The Other McCain

"One should either write ruthlessly what one believes to be the truth, or else shut up." — Arthur Koestler


Posted on | February 28, 2012 | 6 Comments

TROY, Michigan
It’s 7 a.m., which means the polls just opened in today’s Michigan Republican primary. Polls will be open until 8 p.m. The front-page banner headline story in today’s Detroit Free Press:

It’s a make-or-break day for Romney, Santorum

After two weeks in the headlights of the national hunt for a Republican presidential candidate, Michigan voters go to the polls today, and the outcome could help determine whether the grinding slog continues or Republicans finally start to rally around one candidate.
Polls are inconclusive, except to show the race is a toss-up.
Michigan native Mitt Romney, who won the state’s primary in 2008 against eventual nominee John McCain, has the strongest organization in 2012 and is reminding voters of his Michigan roots and credentials to fix the ailing economy.
But Rick Santorum has been riding a wave of support from his more conservative base — a bloc of voters that may be far more excited about getting out to vote.
A Santorum win would give him fresh momentum headed into Super Tuesday, March 6, when 10 states vote, and wound Romney — long considered the heir to the nomination.

That lead is kind of bland, but the story gets meatier on the jump page:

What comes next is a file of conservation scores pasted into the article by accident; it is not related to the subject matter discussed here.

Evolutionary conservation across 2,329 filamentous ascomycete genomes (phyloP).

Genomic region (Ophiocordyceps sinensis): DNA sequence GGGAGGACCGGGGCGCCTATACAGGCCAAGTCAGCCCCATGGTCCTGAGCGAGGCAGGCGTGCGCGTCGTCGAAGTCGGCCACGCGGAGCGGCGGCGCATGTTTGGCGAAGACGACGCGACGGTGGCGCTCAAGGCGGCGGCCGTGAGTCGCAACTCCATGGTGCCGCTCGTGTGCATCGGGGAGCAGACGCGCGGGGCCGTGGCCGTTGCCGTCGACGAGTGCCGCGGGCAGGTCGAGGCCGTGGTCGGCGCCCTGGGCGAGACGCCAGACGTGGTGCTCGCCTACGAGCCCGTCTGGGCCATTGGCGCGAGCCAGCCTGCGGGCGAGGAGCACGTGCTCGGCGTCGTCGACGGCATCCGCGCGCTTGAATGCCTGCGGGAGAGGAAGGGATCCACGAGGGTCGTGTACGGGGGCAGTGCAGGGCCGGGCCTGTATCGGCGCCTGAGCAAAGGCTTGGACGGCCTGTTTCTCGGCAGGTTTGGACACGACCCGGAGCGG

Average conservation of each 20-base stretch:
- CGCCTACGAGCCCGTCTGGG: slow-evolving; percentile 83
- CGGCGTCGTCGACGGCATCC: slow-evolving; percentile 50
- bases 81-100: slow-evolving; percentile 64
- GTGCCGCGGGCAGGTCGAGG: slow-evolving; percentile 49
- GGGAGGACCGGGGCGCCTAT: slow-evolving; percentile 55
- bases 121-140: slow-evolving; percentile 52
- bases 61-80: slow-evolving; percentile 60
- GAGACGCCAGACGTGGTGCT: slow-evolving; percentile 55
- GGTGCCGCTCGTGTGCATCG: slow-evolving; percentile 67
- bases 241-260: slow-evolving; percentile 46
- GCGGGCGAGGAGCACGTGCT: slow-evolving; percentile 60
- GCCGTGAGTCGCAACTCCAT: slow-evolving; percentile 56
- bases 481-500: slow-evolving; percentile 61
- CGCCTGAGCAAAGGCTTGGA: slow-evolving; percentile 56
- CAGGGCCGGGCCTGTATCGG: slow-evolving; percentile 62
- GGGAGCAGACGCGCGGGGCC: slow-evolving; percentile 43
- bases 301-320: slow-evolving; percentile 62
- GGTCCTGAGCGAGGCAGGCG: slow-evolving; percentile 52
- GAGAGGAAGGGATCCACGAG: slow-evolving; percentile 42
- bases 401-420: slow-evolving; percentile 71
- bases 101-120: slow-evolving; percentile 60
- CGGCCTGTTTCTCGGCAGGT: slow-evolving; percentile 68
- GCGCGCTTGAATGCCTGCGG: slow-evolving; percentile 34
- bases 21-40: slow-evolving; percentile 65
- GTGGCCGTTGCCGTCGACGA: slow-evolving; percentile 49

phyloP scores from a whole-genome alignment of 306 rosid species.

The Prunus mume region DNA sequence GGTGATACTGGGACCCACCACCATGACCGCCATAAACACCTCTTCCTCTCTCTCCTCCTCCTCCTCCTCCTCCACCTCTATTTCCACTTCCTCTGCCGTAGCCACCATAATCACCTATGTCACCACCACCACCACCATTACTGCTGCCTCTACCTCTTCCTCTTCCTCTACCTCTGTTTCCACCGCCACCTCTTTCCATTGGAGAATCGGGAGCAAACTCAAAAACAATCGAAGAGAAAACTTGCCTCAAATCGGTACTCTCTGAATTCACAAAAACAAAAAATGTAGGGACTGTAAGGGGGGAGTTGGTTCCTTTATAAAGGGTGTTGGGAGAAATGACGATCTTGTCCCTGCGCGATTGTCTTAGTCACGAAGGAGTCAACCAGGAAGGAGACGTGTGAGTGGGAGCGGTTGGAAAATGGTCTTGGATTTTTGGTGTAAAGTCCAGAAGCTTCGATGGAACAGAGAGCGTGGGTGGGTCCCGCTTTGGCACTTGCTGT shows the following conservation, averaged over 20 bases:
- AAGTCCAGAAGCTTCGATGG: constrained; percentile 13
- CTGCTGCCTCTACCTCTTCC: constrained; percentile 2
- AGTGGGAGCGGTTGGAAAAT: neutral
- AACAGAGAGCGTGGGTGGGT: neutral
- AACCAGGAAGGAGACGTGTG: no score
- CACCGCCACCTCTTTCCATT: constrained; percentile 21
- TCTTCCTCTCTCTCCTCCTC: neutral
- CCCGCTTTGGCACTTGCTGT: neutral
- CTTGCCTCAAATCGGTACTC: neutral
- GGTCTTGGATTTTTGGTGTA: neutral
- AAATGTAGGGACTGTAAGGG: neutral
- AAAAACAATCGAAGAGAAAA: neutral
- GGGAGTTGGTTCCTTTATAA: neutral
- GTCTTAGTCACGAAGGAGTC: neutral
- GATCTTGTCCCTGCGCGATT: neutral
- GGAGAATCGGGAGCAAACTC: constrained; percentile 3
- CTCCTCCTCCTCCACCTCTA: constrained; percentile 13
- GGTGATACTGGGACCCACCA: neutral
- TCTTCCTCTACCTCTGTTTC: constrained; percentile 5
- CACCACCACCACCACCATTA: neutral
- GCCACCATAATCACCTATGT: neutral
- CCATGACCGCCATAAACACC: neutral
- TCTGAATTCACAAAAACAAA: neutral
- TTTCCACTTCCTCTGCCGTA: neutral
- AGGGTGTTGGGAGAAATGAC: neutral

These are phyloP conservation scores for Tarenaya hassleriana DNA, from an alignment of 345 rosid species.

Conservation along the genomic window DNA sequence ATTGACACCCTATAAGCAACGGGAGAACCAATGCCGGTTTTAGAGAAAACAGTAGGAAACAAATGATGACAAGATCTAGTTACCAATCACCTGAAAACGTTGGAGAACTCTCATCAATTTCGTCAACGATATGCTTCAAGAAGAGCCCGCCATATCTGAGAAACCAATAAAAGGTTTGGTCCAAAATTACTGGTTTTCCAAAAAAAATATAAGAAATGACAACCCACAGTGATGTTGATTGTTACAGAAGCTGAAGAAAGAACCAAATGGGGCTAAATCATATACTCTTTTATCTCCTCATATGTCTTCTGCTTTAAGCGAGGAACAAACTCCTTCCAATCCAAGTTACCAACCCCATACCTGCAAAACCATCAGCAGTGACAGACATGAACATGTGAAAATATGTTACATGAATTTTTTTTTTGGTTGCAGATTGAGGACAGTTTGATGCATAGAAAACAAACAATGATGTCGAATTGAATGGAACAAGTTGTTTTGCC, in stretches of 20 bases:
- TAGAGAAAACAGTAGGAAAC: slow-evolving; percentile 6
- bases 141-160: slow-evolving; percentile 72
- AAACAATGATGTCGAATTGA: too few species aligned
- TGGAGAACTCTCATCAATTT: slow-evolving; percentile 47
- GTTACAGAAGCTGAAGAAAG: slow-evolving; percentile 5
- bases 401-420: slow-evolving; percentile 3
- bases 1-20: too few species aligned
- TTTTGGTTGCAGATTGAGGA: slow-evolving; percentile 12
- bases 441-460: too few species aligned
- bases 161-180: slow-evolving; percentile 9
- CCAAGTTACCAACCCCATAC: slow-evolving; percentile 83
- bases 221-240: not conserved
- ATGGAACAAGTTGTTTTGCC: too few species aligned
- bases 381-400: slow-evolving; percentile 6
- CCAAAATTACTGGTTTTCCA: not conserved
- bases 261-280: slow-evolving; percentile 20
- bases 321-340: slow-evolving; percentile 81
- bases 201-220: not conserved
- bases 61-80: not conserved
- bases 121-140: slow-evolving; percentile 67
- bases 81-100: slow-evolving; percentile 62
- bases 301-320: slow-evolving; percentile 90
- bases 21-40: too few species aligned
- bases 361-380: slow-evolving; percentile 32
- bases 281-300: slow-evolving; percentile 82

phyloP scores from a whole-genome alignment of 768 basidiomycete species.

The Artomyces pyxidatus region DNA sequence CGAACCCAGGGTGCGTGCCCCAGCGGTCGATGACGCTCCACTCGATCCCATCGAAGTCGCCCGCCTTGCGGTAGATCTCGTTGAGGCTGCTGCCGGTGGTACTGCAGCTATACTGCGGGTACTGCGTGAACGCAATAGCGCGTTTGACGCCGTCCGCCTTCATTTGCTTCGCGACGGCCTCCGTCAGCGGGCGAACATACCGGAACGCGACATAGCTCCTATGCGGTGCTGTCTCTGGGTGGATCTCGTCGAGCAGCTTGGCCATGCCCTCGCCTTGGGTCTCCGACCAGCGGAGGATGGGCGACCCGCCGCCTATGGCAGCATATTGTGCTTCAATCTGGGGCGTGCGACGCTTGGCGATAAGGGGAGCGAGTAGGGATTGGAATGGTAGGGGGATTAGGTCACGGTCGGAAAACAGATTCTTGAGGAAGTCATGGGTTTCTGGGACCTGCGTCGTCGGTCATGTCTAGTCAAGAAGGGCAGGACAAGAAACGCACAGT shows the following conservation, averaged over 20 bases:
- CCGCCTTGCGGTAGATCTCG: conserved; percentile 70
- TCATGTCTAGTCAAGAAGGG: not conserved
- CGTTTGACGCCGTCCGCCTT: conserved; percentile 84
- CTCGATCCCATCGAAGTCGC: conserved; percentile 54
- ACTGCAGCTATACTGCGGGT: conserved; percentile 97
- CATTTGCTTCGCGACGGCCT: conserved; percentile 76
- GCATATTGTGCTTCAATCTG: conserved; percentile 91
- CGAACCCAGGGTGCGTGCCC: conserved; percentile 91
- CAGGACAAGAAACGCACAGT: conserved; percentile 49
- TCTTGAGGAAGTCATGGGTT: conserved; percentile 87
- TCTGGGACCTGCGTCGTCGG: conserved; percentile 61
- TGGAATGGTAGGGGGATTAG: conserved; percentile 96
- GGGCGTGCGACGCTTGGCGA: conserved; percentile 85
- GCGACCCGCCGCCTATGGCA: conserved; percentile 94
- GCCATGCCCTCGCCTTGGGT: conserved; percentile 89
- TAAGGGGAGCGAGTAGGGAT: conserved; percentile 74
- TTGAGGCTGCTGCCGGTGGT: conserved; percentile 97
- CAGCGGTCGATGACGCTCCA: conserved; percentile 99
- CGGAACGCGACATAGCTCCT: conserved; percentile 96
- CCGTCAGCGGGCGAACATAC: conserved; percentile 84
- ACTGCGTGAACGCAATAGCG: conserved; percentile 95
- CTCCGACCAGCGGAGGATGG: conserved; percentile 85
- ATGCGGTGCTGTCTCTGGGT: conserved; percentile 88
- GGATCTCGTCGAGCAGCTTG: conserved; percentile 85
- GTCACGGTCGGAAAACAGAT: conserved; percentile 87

For months, it appeared Michigan would be, without doubt, Romney country: He was born in Detroit and raised in Oakland County, the son of a three-term governor and former auto executive.
But then — just as Romney’s Jan. 31 victory in Florida seemed to almost seal the nomination for him — Santorum, an also-ran in some of the earlier primaries, pulled off a three-state sweep in Colorado, Minnesota and Missouri on Feb. 7.

An apt summary, although it omits the Feb. 4 Nevada caucuses, a humiliating defeat for Newt Gingrich. Newt’s press-conference tantrum in Vegas that Saturday night signaled the implosion of his campaign and set the stage for Santorum’s surprising Feb. 7 trifecta.

Anyway, my custom on Election Day is to sleep late, as I expect to be up past midnight reporting the results. I’m writing this at 3 a.m. and scheduling it for 7 a.m., having just made a run to the convenience store to grab the local paper.